Pelayo Duran Faces “David and Goliath” Battle In Potentially Precedent-Setting Case In Florida Court
Miami, FL (PRWEB) December 7, 2010 - Coral Gables, Fla. homeowner Pelayo Duran claims in his lawsuit that what he wanted was the attractive loan he saw advertised in the Miami Herald to refinance a home for his growing family. Instead, he ended up in the middle of an endless and costly legal fight with the nation’s largest banks accusing them of illegal predatory lending and unfair and deceptive trade practices.
According to the lawsuit, Duran saw an ad in the Miami Herald published by Wells Fargo Home Mortgage. The ad was offering an Adjustable Rate Mortgage (ARM) at a rate of 5.75%, with 10 years interest only payments, a fixed interest rate for 10 years, and a 5.1 annual percentage rate. Duran’s plan was to buy down the loan rate at closing 1 to 2 point and pay off the home in about 10 to 15 years.
The lawsuit states Duran contacted Wells Fargo because he had a longtime business relationship with the bank and the terms in the ad were the most favorable. Attorneys claims when Duran called Cindy Sierra who he thought was a bank representative, she first told him that the advertised rates were not available. She then told him that she would get him an even a better deal. Duran believes that he, just like millions of other Americans, was baited into applying for an attractive loan that never existed, only to be switched to a high-risk subprime loan.
According to the lawsuit, Sierra told Duran to leave the income section on the application blank until such time as she could conduct a “pencil search,” a prohibited but common practice used by mortgage brokers and lenders in order to maximize the loan amount in which a mortgage broker would shop for an appraiser to support the highest value that the lender could hit in originating the loan.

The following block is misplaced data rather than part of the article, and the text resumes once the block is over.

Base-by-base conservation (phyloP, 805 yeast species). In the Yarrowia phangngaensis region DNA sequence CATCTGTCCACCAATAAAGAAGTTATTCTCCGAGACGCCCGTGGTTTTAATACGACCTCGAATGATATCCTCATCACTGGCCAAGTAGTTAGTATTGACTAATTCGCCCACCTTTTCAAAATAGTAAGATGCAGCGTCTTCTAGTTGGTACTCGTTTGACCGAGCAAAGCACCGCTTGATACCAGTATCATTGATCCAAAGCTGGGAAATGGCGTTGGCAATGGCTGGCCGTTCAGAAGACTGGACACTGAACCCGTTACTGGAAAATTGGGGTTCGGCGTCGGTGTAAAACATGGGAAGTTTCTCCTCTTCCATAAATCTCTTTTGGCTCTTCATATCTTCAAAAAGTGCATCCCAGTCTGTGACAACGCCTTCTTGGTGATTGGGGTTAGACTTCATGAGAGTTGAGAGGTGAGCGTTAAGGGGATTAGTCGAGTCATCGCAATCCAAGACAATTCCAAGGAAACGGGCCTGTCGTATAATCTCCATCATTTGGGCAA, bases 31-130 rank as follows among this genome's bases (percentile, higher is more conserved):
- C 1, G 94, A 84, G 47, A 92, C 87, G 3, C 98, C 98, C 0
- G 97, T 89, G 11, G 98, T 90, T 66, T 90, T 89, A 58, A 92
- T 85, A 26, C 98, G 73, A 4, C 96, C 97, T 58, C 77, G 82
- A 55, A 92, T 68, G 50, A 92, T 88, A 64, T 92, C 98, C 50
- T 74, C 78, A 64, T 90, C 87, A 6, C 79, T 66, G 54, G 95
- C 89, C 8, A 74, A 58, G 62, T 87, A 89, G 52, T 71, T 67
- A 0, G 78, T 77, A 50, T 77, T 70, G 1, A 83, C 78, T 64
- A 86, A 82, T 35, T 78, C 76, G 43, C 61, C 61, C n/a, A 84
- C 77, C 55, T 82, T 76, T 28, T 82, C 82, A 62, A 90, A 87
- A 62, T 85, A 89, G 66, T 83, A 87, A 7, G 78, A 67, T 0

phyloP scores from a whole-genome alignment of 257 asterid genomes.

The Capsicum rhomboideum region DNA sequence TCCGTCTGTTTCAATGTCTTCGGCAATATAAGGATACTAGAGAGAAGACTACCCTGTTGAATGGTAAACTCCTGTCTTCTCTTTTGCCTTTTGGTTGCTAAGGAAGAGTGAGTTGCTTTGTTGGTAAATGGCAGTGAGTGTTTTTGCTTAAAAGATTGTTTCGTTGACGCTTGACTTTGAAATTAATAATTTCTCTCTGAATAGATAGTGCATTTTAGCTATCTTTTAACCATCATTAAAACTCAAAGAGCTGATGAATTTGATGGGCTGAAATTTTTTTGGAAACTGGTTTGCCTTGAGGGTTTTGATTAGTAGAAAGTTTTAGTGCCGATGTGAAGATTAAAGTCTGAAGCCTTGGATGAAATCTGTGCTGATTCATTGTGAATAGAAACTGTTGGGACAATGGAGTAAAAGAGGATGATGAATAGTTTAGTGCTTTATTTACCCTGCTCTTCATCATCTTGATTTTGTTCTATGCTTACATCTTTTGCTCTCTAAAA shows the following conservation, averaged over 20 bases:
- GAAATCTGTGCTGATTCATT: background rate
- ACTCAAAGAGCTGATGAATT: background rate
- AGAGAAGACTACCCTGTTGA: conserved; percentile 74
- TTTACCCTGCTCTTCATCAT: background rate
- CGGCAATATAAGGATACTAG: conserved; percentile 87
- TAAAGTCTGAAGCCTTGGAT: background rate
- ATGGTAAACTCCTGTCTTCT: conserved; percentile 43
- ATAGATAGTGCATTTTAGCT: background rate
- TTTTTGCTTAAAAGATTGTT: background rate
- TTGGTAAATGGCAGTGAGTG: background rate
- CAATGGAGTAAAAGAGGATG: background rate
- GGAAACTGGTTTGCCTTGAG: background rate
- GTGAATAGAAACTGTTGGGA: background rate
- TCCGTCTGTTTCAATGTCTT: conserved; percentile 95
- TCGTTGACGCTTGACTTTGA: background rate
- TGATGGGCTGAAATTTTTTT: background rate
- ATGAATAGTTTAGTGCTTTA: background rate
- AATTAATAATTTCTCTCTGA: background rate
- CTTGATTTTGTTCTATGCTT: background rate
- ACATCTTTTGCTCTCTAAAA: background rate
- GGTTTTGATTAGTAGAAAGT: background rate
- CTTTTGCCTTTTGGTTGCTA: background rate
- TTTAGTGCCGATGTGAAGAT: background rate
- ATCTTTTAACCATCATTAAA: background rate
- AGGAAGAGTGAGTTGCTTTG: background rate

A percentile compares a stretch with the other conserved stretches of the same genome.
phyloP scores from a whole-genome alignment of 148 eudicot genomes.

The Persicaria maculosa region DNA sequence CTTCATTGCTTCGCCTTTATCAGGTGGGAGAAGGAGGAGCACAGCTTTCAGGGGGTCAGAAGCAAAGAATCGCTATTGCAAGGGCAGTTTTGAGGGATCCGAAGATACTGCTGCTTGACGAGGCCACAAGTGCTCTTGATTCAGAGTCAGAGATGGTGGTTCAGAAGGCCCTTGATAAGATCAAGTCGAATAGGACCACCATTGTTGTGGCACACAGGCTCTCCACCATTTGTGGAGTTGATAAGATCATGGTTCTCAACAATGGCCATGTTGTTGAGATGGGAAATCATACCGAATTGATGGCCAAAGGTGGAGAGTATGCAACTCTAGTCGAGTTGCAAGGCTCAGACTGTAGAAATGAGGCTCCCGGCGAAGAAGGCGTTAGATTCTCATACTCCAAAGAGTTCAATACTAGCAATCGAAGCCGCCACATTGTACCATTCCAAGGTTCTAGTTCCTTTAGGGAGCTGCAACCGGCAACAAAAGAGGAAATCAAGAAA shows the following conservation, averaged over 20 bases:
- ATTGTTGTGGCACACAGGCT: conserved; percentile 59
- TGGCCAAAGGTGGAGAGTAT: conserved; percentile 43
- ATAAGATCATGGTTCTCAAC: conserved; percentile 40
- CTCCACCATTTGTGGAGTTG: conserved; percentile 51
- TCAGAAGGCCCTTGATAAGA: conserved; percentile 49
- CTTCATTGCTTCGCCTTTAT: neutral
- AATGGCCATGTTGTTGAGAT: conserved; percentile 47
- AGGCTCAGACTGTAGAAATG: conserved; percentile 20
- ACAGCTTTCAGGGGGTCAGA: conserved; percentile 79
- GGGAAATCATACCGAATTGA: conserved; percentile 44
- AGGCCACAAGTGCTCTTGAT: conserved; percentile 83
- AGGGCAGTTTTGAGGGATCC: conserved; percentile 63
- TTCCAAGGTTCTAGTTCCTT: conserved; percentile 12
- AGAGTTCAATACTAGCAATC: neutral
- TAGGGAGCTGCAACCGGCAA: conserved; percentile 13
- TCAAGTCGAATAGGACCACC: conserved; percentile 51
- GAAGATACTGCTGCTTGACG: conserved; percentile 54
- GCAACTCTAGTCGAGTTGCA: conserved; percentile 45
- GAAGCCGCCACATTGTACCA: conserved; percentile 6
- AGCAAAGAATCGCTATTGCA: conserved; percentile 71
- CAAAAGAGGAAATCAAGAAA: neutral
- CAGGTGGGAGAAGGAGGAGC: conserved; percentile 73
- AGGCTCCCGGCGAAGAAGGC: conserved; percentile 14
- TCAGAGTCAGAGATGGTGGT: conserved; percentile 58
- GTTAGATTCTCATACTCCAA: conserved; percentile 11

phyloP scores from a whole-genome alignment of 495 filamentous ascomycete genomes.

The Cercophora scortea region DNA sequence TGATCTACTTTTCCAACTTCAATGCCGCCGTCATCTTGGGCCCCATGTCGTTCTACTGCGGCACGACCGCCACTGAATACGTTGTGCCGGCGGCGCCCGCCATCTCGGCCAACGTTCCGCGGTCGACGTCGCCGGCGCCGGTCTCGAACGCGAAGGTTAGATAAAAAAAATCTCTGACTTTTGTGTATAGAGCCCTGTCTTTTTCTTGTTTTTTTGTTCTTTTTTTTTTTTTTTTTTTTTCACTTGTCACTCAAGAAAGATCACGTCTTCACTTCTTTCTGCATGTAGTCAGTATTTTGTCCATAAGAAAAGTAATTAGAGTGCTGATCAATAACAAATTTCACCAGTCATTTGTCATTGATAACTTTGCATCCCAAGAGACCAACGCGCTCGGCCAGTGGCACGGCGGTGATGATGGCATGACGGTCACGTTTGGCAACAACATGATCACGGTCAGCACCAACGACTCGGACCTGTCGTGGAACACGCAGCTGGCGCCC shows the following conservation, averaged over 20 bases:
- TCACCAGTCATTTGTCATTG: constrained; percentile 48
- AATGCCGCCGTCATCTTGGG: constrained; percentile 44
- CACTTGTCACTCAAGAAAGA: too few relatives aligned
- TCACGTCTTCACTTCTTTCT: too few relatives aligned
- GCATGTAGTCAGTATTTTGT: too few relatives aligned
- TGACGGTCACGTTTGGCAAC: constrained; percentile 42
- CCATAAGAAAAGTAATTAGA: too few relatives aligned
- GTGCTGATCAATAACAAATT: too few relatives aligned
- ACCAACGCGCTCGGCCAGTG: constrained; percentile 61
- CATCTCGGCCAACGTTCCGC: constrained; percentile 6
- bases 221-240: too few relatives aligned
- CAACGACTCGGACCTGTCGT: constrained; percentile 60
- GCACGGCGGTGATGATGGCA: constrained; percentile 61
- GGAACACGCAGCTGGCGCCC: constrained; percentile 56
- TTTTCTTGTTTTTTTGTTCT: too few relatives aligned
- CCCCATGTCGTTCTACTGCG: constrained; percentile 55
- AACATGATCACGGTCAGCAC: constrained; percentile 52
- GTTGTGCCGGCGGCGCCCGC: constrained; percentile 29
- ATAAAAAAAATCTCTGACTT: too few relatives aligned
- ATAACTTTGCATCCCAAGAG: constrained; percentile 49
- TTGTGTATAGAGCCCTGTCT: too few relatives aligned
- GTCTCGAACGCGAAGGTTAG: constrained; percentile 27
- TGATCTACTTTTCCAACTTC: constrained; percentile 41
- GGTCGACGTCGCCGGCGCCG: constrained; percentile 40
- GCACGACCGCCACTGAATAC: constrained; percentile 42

Initially, Sierra informed Duran that his home was worth $1.5 Million. The appraiser, Lee Rosenthal who worked for and was hired by Rels Valuation, (also Wells Fargo company), ultimately determined and represented to Duran that his home, which was purchased for $984,000 four months earlier, was now worth $1.2 million.
“Unbeknownst to me, she created my loan by adjusting the value of my home to my debt-to-income ratio,” said Duran. “They never considered my ability to repay the loan. All they cared about was the appraised value and my good credit score. What I also discovered was that a Wells Fargo representative was actually originating a loan for Greenpoint Mortgage Funding and that immediately upon the closing of my loan, Greenpoint would turn around and sell my loan right back to Wells Fargo as trust administrator for a pool of loan. In addition, Fred Schlang, SRA, an appraisal expert, later alleges that the bank’s appraisal was inappropriately inflated."
According to the lawsuit, after haggling over the terms for several weeks, Duran and his wife were disheartened at the closing when the final Greenpoint loan agreement reflected a financed amount of $920,000 with an APR of 5.622% fixed during a five year period, with rate adjustments up to twice per year, a pre-payment penalty, and a rate cap of 10.5%, (not the 5% he had been previously offered in writing) and they would not be able to buy down the rate 1 to 2 percentage points at closing, as he had been previously promised.